Scotland: sectarianism

Discussion in 'Cultural Discussions' started by sound shift, Dec 15, 2009.

  1. sound shift

    sound shift Senior Member

    Derby (central England)
    English - England
    A touchy subject this, but definitely a cultural one, I reckon.

    In Scotland, do people know which religion their neighbours/colleagues/friends follow? Does this knowledge affect the way they organise their day-to-day lives? We read of sectarian-motivated crime, but I would like to know whether the law-abiding majority are in fact sectarian in outlook.

    It's very difficult for someone not living in Scotland to get a feel for this. My non-religious English parents lived near Edinburgh for two years in the 1950s. My father heard people say "He's a left-footer", code for "He's a Catholic". He knew what the expression meant but he never found out whether the knowledge affected the speaker's behaviour towards the person in question.
  2. Jasmine_Chila Senior Member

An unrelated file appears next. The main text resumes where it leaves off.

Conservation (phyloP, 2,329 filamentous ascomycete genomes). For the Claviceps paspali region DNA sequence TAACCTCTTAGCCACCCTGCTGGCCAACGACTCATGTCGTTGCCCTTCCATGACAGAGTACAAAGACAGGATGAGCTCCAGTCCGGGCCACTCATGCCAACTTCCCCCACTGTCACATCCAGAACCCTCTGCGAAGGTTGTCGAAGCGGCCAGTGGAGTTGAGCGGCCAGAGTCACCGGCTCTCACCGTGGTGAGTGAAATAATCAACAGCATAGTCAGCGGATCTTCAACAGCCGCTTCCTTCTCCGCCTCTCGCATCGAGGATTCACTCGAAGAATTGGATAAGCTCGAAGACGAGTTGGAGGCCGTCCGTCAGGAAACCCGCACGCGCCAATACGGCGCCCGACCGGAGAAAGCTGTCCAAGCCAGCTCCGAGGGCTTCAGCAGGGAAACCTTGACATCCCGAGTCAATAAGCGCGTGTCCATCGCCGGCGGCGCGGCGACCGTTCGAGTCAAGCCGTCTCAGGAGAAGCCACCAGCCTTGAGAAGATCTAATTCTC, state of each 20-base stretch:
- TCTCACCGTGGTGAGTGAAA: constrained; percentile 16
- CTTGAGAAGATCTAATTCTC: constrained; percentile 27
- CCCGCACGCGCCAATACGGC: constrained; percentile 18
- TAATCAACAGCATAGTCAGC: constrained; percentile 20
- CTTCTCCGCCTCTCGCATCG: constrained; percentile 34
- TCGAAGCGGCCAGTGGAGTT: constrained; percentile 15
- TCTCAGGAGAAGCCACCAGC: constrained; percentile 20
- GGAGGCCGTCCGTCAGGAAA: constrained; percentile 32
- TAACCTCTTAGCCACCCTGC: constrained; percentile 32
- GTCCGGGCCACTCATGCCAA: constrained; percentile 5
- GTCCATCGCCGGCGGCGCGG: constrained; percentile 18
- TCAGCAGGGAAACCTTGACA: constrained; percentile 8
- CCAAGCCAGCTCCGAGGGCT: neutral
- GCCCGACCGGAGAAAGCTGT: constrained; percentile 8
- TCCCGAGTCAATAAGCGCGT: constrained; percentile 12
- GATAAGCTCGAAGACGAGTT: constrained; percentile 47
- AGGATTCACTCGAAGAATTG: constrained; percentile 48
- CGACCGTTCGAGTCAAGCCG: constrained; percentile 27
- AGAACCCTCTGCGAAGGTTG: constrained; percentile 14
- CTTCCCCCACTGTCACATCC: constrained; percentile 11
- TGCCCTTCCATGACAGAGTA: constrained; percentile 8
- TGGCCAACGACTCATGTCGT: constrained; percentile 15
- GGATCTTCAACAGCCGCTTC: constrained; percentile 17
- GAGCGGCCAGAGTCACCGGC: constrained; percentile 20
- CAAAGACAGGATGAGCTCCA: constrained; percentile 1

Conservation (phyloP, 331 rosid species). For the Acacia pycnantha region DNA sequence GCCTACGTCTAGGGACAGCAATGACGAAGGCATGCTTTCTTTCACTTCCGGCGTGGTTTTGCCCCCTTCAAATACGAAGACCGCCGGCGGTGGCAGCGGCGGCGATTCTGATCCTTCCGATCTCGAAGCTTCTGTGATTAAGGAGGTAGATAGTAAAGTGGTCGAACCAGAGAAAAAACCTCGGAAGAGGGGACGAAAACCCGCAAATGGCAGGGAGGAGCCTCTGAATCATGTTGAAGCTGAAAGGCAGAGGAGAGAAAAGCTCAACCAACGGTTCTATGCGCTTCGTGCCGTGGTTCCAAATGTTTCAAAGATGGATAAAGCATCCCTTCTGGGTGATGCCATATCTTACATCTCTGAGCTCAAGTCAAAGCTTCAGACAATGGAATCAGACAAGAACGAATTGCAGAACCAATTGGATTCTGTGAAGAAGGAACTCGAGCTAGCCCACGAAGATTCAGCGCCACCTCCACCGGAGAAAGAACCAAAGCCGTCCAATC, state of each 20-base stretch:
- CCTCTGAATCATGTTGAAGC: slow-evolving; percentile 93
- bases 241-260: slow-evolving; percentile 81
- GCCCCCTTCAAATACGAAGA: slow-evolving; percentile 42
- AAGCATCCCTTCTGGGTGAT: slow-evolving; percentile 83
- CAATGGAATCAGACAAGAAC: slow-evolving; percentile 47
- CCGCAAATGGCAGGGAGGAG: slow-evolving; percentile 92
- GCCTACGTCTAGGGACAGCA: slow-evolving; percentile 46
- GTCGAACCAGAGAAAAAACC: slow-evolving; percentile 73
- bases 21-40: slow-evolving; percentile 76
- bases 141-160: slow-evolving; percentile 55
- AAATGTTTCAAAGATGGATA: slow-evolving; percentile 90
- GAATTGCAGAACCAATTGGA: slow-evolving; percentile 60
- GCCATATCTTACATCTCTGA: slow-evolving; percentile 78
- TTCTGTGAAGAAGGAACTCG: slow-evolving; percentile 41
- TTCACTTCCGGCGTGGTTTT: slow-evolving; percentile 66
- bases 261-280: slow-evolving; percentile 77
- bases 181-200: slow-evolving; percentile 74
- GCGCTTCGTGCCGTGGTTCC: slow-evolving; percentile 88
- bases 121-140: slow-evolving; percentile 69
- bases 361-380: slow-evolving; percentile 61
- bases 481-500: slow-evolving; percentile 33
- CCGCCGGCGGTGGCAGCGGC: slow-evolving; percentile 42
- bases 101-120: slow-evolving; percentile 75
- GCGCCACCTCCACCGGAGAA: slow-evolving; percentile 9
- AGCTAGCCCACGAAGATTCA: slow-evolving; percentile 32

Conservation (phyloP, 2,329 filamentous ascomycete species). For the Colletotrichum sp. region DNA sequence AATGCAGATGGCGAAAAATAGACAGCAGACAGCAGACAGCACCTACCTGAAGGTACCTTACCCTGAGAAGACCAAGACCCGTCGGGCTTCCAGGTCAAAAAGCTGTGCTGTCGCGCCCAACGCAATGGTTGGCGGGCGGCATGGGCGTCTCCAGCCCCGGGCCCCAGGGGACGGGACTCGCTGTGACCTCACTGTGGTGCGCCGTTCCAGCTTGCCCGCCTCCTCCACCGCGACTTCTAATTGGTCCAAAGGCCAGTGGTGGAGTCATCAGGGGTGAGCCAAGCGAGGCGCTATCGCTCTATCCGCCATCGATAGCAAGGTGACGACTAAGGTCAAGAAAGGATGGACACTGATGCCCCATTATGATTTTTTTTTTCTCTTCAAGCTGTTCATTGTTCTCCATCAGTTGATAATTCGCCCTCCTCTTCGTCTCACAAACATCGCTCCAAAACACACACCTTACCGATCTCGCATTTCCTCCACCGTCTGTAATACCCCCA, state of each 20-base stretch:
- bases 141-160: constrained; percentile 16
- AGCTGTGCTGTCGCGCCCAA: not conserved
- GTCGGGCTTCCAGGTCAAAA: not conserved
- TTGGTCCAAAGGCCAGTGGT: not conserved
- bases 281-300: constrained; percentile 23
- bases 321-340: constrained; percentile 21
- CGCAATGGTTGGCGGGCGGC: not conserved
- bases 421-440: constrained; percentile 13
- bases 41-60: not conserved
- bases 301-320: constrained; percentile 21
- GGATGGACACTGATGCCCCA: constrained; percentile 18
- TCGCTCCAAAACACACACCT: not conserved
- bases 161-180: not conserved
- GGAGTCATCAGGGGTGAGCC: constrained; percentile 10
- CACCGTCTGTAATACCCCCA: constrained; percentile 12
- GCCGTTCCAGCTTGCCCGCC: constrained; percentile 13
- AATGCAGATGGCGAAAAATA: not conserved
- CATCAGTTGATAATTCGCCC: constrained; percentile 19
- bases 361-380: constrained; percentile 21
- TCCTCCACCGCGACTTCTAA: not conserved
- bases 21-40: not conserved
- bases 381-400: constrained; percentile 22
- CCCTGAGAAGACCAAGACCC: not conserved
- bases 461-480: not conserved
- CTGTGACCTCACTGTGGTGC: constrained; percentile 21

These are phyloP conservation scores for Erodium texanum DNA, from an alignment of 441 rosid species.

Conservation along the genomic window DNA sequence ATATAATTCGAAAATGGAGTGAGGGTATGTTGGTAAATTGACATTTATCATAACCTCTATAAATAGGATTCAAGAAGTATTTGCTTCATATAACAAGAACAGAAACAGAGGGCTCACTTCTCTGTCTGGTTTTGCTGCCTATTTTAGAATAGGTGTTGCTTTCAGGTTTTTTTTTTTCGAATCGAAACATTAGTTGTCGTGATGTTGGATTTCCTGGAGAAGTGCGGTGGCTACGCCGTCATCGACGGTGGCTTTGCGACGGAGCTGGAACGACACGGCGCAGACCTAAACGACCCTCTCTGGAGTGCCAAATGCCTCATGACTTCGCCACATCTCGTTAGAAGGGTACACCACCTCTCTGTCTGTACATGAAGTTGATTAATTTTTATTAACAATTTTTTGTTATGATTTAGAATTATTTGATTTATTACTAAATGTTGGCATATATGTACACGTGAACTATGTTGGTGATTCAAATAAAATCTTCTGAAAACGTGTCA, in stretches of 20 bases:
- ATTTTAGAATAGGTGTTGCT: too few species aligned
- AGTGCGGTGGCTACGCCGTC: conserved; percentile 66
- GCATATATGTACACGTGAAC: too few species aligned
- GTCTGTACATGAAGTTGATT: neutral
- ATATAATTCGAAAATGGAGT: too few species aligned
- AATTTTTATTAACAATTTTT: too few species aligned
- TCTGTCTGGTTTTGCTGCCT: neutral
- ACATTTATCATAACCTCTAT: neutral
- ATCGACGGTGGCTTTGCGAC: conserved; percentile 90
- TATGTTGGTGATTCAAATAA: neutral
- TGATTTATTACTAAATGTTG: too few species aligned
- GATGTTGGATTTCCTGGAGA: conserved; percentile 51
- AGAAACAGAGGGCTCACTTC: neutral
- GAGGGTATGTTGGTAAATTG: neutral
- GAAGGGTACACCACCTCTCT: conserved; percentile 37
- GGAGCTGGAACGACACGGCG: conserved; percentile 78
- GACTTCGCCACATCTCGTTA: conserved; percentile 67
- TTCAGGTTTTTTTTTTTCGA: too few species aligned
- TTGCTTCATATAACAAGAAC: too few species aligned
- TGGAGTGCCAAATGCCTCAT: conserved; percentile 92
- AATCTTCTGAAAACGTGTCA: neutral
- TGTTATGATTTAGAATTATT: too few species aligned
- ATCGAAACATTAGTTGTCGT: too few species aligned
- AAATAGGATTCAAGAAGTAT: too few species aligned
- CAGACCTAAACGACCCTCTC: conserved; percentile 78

Scotland ~ Egypt
    English - Scotland
    Hi there, I'm from Scotland (currently Edinburgh, grew up in Glasgow).

    I've never lived in England so I wouldn't be able to compare it to what you consider as normal, but yes, generally you know who comes from a Catholic family and who comes from a Protestant family. Although the majority of the younger generation don't really divide themselves on any physical level by this, and a good number consider themselves agnostic, there's still a general difference in upbringing between Catholic families and Protestant families.

    In the West Coast (I've not been in the east long enough to know) even the tiniest villages have both a chapel and a protestant church, and school assemblies for Christmas and Easter in Primary Schools alternate between the two. When I was at Primary School (Not too long ago, I'm only 19 now) there was always a couple children in the class whose parents ban them from attending events in a church of the opposite denomination. It's probably the same in England.

    In England about 8% of people are Catholic, while in Scotland that's about 17% so there's a stronger influence of seperate Catholic schools etc. which further divide kids.